4 Reasons Behind That Devastating Hangover

And some helpful tips.

We can all agree no one wants to wear sunglasses at brunch. But if that’s the case, why have we all been there? Probably because we don’t know why we have hangovers. Did I drink too much? Not eat enough? While those play a role in your hangover, there’s a lot more to it.

First, a few disclaimers:

  • I’m not a scientist and am only relaying information here.
  • Social House Vodka does not condone irresponsible drinking, which may lead to hangovers. Neither do I.
  • Everything scientists know about hangovers are theories.

Now that legal is happy, we can move on.

1. Dehydration

Dehydration is often touted as the number one culprit for a hangover. Alcohol is a diuretic. It dehydrates you and headaches are often the result. That makes sense, right? It does, but it’s not entirely accurate. Here’s what I mean. Some research says your electrolyte levels are no different when hungover vs. not. This is why chugging water after heavy drinking only helps a little.

Pro tip: drinking water may help prevent a headache, but won’t prevent your hangover.

2. Stomach Irritation

Alcohol irritates the GI tract. Period. This can lead to nausea and vomiting. Self-explanatory.

Pro tip: bitters are commonly used to settle your stomach, so have some on hand. You’ll need it!

3. Congeners

The ever-dreaded congeners! Congener: a minor chemical constituent that gives distinctive character to wine or spirits. Many people feel worse when having drinks with more congeners. Scientists have ruled this out. At best, spirits with more congeners could make you feel worse, but don’t cause a hangover.

Pro tip: when someone says “this alcohol won’t give you a hangover, trust me,” don’t trust them.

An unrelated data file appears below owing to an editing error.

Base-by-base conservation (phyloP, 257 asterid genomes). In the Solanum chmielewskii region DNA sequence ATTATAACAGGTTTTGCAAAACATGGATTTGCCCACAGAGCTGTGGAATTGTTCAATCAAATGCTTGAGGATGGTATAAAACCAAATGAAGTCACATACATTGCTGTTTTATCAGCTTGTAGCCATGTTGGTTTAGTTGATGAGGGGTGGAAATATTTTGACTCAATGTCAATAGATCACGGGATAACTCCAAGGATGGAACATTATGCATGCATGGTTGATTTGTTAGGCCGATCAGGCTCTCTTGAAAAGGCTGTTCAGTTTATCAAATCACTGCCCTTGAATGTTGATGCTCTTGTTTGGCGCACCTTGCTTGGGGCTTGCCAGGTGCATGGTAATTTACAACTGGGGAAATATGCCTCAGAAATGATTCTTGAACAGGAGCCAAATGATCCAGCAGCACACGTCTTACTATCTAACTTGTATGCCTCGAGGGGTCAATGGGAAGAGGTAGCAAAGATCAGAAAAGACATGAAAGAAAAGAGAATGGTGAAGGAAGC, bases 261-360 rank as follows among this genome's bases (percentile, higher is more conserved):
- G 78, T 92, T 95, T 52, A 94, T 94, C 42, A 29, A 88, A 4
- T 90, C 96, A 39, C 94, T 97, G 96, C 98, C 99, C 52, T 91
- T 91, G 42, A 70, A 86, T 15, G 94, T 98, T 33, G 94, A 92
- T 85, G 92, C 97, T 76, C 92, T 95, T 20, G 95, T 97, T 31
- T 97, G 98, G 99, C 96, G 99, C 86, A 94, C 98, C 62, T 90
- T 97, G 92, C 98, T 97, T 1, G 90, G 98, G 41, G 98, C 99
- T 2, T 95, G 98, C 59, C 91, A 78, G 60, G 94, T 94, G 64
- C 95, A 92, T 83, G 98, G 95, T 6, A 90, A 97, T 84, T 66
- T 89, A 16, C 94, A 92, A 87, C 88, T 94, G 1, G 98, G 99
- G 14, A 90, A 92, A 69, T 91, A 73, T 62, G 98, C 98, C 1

4. Your brain

More specifically, what alcohol does to your brain. Maybe you’ve heard of gamma-aminobutyric acid (GABA), but probably not. It’s a neurotransmitter — a molecule the brains uses to communicate with itself. GABA slows things down, and the same receptors it binds to are sensitive to alcohol. This is why, in smaller doses, alcohol has the same effect. Over time, your brain figures this out and changes things a little. As a result, parts of your brain can become hyperactive, causing hangover-like symptoms. The correlation is uncanny.

Pro tip: alcohol in smaller doses is best on your brain.

Evidently, no one, even scientists, can speak on hangovers with absolute authority. One thing that’s true: drink enough to blow a 0.1 BAC on a breathalyzer, and you’ll be hungover the next day (probably).

If you’re one of the smarty pants out there that didn’t learn anything after reading this, I have something for you. Another name for a hangover is veisalgia. It comes from Norwegian and Greek. Kveis in Norwegian means “uneasiness following debauchery.” The Greek word algia means “pain.” That describes a hangover, don’t you think?

Lastly, if you have think you may be struggling with alcohol, call 877–812–4903 or visit here today.

Live socially. Enjoy responsibly.™

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